On the world stage, ISIS continues to thwart the Obama administration’s desire to conclude the wars in Iraq and Afghanistan, while simultaneously expanding its operations in Africa. In Syria, the United States and Russia jostle over policy and power in a battle that brings to mind the Russian invasion of Afghanistan in 1980.
With so much ambiguity in the numbers and the world at large, the current administration is having a hard time selling optimism to the public. 64% of all Americans believe the country is on the wrong track, and Obama’s approval rate resides four points below 50%.
Republicans are energized and angry.
Exit polling and turnout data from New Hampshire and Iowa are pointing toward an energized base of conservative voters not seen since the Reagan Era. Republican voters are more likely to be angry and distrustful of the federal government than their Democratic counterparts. Donald Trump’s promise to, “Make America Great Again,” is resonating, because voters feel like America is turning away from its exceptionalism. Whether or not the perception is real doesn’t matter. What matters is that Republicans are able to mobilize voters based on the sentiment that America needs to be saved from the current administration.
Further energizing the Republican base is what’s at stake in this election. Obviously regaining the presidency is the ultimate goal, but the recent death of Supreme Court Justice Antonin Scalia has reinvigorated a debate on the makeup of the Court. Within moments of Scalia’s death the Republicans had mobilized an effort to hold up any appointments until after the election. The possibility of an Obama appointee unbalancing the bench is enough to rally conservatives who have long viewed the Court as the best way to cut back on social progress issues like abortion, the ACA, and gay marriage.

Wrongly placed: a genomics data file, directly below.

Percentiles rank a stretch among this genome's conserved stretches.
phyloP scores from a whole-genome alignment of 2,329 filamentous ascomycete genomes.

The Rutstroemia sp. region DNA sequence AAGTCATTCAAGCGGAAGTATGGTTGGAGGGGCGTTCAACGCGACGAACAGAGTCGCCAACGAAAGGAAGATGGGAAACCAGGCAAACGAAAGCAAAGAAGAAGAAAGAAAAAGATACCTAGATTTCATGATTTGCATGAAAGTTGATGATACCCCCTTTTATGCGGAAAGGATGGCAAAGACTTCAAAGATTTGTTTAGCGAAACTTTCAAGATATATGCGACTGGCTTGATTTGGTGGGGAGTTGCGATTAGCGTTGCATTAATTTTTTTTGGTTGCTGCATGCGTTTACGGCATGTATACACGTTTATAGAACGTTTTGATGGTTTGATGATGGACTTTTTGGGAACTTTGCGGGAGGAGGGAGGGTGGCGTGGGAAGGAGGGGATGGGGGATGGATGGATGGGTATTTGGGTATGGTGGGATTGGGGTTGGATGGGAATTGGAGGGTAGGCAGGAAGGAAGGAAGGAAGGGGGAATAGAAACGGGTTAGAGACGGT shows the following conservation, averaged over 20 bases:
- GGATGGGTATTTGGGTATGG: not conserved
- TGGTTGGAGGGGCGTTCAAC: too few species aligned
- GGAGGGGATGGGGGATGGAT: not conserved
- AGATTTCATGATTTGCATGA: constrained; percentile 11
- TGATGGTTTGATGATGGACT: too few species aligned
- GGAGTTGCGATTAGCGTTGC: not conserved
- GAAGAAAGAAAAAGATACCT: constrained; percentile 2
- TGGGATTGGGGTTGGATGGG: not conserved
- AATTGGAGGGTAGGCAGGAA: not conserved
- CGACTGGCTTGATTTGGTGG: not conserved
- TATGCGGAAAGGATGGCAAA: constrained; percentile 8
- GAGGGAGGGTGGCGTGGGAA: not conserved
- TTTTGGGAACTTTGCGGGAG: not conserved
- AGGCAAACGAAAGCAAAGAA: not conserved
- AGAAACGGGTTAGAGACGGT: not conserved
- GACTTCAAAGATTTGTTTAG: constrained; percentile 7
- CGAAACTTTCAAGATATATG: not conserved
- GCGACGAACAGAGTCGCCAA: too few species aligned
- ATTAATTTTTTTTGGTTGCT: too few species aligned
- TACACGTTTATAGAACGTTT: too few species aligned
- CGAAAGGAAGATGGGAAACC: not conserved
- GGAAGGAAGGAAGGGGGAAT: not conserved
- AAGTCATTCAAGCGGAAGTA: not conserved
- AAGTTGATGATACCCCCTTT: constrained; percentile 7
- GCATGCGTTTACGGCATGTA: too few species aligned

Dems look unconcerned, but they should be.
Sanders big gamble is trying to drag the country to the left, kicking and screaming, whether they want to go or not. A revolution that began with a loss can hardly be called a movement, and it remains to be seen if his single-issue will bring enough voters along for the ride. Clinton, for her part is doubling down on President Obama’s policies and essentially arguing for his third-term. At this point, it’s difficult to see either candidate coming out of the convention stronger than they were before the voting started.
If Democratic voters continue to stay home, it will shatter the notion that high voter turnout favors Democrats. Further hampering their chances is an economy that is factually improving, but still leaving the American public with the impression that Obama’s policies aren’t working to the benefit of ordinary Americans. Foreign conflicts, a belligerent Russia, and volatility in the stock market only sharpens that thinking. A worsening of any of these crises will be disastrous for Democrats in November. Just ask Jimmy Carter.
A revolution may be coming, but it’s starting to look a lot less like FDR, and a lot more like Reagan.